Brussels Coin Cabinet
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The history of the Brussels Coin Cabinet starts on 8 August 1835. At that time it was part of the "Musée d'armes anciennes, d'armures, d'objets d'art et de numismatique". Three years later the cabinet was integrated in the Royal Library of Belgium.
Over the years purchases and gifts have expanded the size of the cabinet.
1899 the cabinet buys the collection of Albéric du Chastel. It consists of approx. 800 Greek and Roman pieces. Some of these are rare, for instance the aureus of Uranius Antoninus.
One year later it obtains its most precious gift. After the death of big time collector Lucien de Hirsch, his mother gives his collection to the Belgium State. The biggest treasure of this collection is without doubt the tetradrachm of Aetna, supposedly the most valuable item in the entire field of numismatics whatever the period or the place of striking.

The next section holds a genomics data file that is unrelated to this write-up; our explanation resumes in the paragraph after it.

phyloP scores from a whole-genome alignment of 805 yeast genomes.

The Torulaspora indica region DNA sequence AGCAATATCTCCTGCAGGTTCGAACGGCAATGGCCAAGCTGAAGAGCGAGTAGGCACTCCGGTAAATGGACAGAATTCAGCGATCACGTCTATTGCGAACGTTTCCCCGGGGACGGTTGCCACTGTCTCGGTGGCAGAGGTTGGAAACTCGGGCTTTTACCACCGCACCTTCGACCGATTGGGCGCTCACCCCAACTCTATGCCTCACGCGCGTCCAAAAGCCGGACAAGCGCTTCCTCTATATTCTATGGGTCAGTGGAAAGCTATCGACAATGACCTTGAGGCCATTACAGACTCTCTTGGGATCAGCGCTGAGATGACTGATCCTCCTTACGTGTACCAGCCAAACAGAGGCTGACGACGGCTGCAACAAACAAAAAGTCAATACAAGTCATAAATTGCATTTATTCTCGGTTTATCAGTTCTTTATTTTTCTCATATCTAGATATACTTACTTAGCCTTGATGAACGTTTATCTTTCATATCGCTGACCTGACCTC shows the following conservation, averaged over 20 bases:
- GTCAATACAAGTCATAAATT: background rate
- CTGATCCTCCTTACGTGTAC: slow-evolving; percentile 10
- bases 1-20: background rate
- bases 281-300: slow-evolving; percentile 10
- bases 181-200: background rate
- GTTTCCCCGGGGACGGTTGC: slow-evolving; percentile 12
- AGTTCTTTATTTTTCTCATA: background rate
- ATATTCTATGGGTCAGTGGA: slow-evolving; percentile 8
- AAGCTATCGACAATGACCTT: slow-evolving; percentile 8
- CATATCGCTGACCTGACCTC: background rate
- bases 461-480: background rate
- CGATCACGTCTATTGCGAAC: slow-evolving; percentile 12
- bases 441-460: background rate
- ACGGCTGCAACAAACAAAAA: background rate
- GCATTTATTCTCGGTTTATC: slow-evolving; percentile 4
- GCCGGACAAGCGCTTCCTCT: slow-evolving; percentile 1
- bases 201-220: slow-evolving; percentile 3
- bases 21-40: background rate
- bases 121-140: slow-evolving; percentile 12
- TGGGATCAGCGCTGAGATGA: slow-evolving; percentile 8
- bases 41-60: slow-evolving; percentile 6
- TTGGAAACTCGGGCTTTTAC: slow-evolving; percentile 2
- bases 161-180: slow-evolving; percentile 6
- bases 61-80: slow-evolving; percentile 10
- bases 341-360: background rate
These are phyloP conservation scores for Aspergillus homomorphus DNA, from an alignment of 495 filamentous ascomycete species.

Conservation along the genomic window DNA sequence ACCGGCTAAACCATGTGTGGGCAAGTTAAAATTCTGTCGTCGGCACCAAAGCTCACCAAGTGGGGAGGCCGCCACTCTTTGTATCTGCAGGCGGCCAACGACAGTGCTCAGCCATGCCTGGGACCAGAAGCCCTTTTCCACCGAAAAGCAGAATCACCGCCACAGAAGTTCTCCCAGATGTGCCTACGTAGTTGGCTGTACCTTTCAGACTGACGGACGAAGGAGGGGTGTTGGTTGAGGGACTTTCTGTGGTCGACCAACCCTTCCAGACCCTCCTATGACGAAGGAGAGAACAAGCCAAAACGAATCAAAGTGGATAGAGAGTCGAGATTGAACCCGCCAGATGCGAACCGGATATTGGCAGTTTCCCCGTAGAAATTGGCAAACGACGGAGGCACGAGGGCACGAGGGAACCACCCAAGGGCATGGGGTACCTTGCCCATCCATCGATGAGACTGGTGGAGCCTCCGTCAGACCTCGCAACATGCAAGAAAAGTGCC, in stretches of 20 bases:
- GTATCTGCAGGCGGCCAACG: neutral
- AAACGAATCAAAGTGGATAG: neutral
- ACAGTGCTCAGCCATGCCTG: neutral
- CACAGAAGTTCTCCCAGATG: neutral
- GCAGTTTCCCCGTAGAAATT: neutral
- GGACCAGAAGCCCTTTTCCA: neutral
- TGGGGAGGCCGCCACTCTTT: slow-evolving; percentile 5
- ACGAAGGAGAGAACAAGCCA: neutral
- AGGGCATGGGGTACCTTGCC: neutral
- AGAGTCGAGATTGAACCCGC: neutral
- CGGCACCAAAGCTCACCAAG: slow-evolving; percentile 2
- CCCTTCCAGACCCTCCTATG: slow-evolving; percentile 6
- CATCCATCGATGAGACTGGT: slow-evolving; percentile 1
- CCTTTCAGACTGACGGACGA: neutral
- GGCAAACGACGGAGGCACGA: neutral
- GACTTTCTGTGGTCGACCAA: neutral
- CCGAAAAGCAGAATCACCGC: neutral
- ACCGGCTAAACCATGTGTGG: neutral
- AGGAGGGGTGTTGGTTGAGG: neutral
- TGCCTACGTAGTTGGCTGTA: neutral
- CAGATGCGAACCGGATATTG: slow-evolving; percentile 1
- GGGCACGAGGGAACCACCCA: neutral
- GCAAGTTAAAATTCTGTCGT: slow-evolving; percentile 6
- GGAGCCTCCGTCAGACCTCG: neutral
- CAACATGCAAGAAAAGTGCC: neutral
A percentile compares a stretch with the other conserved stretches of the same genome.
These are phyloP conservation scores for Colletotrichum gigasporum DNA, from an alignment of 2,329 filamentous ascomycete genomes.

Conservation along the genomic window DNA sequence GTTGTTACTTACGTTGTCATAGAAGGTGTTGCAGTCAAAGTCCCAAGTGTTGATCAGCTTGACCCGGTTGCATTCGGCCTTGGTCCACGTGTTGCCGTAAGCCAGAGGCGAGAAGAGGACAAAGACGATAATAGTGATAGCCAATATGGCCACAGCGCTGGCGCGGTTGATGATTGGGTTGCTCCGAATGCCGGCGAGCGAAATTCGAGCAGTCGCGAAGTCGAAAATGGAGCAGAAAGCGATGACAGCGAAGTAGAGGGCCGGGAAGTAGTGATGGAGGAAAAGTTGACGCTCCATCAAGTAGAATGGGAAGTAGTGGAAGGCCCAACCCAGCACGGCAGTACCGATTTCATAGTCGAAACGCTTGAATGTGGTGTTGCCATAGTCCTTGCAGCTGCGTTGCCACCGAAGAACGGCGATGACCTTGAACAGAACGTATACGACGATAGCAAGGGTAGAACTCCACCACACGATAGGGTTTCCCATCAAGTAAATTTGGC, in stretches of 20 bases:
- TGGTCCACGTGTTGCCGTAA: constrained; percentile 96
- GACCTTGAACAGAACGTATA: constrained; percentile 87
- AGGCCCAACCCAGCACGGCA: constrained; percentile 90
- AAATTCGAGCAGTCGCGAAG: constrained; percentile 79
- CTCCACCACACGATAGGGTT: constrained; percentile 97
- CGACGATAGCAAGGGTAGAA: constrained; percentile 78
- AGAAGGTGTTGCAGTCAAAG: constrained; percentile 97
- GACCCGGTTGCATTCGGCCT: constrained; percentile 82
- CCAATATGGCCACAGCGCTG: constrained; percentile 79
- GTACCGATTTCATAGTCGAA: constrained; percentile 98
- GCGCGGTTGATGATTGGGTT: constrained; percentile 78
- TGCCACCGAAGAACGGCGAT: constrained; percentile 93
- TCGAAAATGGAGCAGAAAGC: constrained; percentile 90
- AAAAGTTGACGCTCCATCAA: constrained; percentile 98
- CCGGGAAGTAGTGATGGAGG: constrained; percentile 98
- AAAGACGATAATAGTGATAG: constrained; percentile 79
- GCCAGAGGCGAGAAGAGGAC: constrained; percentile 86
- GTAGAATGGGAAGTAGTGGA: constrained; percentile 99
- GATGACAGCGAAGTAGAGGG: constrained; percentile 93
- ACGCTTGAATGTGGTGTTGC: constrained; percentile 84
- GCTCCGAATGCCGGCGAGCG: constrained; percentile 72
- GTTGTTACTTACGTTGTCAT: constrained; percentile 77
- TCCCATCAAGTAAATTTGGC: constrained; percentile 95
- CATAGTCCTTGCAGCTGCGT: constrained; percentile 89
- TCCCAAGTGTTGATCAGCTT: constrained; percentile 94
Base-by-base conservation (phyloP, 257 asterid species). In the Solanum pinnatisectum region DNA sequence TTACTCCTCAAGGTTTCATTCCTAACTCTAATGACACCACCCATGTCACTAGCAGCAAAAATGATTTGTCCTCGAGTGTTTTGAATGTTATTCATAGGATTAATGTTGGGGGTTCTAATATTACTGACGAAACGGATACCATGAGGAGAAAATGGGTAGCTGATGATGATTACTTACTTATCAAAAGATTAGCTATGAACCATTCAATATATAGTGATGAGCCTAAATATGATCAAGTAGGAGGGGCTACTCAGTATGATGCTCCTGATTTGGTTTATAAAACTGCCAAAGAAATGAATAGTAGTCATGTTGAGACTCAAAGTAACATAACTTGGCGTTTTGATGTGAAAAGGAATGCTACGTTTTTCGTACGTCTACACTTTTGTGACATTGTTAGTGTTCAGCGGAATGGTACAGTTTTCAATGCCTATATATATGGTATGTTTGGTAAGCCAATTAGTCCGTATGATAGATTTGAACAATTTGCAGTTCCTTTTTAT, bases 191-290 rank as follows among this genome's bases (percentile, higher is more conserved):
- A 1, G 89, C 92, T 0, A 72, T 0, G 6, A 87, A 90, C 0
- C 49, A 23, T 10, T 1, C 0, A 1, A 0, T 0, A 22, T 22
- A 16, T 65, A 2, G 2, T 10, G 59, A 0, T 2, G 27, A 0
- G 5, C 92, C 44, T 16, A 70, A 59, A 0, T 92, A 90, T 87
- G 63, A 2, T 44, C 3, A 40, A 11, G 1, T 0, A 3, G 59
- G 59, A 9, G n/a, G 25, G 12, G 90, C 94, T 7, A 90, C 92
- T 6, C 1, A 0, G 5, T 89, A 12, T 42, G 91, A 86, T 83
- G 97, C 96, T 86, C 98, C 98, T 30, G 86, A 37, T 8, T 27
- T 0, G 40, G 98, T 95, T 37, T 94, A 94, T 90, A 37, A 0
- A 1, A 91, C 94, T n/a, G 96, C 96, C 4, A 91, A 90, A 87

In 1904 the cabinet is again enlarged with a big collection. With the H. Surmont de Volsberghe collection the cabinet gains many hundreds coins, medallions, decorations and jetons.
In 1924 the Cabinet shares with the University Foundation the collection of count B. de Jonghe. Soon after this transaction, the foundation handed its part over to the cabinet.
In 1971 the National Bank of Belgium made the cabinet gatekeeper of the 'treasure of Liberchies' (hundreds of Roman aurei).
1976 addition of 5.549 pieces via the collection of Dom Grégoire De Clercq.
More recent gifts are the collections of Claude Roelandt and Zéphyr Henin.
- Tetradrachm of Aetna, 5th century BC
- Short description of the Cabinet by Jacqueline Lallemand At the moment only in Dutch or French